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Title: Attention system function and motor impairment following cerebrovascular accident : examining hemispheric differences, and research portfolio
Author: O'Neill, Brian
Awarding Body: University of Glasgow
Current Institution: University of Glasgow
Date of Award: 2002
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Aims To examine the frequency and demographics of referrals citing precipitant traumatic experience, to a Clinical Psychology service in an area of South Glasgow. Design Retrospective review of a random sample of case notes drawn from the total population of a one year period of referrals. Setting Department of Clinical Psychology, Southern General Hospital, 1345 Govan Road, Glasgow G51. Subjects Referral letters and case notes of a random sample of 160 patients, referred to the current department of clinical psychology between 1.4.1999 and 31.3.2000. Results 26 .2% of the current sample of referrals contained reference to a trauma, related, in the referrer's letter to the current problem. 33.7% of referrals assessed by psychologists were deemed to have an aetiologically significant trauma. The concordance between referrer and assessing psychologist was 91.7% for identification of traumatic history, although psychologists identified trauma significantly more frequently. PTSD, as diagnosed by the referrer, accounted for 5% of referrals. However trauma was deemed significant in a wide range of other disorders. Assault was the most frequent trauma type referred to (20% of all traumas). When broken down into sub-types, sexual assault was the single most frequently occurring trauma (11.9% of all traumas). Traumatisation failed to predict attendance at first appointment offered. Deprivation category predicted referral to the current service but did not predict traumatisation. Conclusions Even in the absence of a diagnosis of PTSD, traumatic events can be seen to precipitate the need to access mental health services. As the current service receives many such referrals, the importance of knowledge of work with victims of trauma is emphasised. Accurate prevalence rates within the service would be aided by clinicians feeding back diagnoses of patients seen. Responsibility for the allocation of post-traumatic referrals should also rest with a clinician with interest in and experience of work with the victims of trauma. As the presentations of disorder following trauma vary widely, appropriate treatment streams are advocated.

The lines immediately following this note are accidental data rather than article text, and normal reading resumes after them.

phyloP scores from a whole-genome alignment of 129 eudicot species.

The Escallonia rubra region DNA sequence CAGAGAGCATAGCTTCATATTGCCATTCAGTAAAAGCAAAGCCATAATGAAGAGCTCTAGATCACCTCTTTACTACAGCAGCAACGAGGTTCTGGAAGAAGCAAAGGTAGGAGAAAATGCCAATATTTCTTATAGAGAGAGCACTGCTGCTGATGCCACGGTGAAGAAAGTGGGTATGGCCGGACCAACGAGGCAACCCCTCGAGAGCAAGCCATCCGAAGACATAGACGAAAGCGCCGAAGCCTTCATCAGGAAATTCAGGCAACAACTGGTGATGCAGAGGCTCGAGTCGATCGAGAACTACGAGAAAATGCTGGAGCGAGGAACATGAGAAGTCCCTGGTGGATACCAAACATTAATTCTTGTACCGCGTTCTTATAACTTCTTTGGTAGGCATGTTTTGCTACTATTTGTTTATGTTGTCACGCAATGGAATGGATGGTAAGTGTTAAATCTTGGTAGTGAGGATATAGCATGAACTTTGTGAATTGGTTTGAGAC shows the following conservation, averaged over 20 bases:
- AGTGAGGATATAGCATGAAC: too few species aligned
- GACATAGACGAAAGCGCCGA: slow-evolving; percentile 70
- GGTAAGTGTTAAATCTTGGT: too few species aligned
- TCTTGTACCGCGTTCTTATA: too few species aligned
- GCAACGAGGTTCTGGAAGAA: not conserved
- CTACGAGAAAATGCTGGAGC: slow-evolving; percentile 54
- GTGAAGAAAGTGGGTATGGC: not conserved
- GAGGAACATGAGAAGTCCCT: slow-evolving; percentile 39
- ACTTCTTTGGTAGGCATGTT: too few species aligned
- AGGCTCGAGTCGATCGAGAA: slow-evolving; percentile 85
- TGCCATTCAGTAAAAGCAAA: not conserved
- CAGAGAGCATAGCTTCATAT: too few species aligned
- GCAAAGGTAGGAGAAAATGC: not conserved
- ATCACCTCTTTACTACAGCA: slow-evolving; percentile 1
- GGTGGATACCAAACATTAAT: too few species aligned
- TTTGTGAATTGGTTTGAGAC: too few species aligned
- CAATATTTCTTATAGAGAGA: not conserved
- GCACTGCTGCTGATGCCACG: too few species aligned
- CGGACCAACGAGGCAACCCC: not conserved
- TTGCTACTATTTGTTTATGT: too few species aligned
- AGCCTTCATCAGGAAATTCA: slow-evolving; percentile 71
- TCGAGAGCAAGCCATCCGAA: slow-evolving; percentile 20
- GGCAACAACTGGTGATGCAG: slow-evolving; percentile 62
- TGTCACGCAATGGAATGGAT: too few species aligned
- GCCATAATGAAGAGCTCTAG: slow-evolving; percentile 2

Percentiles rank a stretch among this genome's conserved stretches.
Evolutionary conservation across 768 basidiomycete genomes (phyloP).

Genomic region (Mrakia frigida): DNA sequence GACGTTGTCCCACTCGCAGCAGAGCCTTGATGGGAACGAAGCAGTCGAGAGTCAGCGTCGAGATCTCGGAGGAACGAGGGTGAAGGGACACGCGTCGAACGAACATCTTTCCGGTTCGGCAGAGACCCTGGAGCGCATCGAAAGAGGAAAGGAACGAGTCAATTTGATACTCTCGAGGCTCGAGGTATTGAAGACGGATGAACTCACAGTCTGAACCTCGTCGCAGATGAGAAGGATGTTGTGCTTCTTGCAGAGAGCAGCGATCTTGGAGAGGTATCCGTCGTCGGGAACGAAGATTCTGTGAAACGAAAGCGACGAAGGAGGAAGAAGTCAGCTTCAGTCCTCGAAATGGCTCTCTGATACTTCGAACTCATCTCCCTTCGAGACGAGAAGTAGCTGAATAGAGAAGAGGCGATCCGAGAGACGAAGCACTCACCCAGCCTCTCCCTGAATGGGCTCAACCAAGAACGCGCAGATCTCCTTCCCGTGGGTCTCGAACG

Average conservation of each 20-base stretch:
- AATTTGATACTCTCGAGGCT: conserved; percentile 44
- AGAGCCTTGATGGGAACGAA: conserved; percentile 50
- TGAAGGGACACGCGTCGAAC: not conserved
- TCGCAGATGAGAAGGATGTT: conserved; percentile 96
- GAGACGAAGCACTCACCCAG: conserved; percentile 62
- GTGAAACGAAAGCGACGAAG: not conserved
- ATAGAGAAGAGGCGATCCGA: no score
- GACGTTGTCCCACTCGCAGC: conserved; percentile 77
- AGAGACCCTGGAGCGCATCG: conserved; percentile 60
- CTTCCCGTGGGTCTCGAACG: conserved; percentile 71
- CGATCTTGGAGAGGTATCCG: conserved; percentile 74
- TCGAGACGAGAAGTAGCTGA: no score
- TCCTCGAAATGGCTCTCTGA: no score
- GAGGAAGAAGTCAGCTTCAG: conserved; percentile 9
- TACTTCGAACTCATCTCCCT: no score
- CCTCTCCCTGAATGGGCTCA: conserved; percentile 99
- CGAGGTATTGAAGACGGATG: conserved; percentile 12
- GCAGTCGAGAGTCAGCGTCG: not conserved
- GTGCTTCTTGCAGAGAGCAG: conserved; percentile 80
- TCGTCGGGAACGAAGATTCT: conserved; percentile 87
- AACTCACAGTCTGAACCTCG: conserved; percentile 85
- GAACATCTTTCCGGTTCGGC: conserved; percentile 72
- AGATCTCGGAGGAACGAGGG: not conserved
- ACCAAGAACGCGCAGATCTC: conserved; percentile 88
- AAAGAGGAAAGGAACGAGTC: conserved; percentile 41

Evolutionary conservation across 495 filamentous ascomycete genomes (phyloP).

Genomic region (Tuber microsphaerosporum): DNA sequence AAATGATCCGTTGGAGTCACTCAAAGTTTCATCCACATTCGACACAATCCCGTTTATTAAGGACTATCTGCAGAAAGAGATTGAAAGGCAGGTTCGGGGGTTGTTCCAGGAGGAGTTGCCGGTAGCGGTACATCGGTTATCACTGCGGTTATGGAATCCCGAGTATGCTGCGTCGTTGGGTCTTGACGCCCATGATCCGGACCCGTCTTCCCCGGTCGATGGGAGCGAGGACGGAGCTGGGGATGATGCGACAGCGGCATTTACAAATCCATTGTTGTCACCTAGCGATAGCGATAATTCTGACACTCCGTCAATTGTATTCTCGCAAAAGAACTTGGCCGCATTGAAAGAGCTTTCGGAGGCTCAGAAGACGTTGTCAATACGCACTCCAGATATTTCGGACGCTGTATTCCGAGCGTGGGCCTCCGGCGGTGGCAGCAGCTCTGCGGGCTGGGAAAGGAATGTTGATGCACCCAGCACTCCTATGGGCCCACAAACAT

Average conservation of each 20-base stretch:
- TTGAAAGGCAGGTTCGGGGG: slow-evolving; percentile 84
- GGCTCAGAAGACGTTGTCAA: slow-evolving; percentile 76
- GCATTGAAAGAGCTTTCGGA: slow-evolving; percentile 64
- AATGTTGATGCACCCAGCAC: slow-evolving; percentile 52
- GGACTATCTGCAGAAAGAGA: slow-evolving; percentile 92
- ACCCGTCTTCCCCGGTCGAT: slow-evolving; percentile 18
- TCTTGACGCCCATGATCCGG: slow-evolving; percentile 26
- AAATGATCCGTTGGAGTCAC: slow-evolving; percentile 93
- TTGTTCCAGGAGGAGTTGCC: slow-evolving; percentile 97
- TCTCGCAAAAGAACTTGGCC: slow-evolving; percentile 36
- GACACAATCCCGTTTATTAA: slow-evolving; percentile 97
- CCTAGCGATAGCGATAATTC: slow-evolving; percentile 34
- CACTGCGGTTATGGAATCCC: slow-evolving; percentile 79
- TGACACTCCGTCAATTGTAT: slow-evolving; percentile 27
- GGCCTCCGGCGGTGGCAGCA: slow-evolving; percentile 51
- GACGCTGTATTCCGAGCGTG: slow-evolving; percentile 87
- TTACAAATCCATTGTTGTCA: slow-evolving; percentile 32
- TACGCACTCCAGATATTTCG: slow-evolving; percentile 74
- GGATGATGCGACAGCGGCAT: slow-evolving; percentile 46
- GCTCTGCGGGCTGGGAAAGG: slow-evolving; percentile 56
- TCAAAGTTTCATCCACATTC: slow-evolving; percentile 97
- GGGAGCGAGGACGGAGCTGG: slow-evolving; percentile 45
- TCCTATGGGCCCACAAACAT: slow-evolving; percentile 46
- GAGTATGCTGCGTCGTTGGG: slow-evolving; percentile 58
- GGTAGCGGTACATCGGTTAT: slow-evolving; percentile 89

Supervisor: Not available Sponsor: Not available
Qualification Name: Thesis (D.Clin.Psy.) Qualification Level: Doctoral
EThOS ID:  DOI: Not available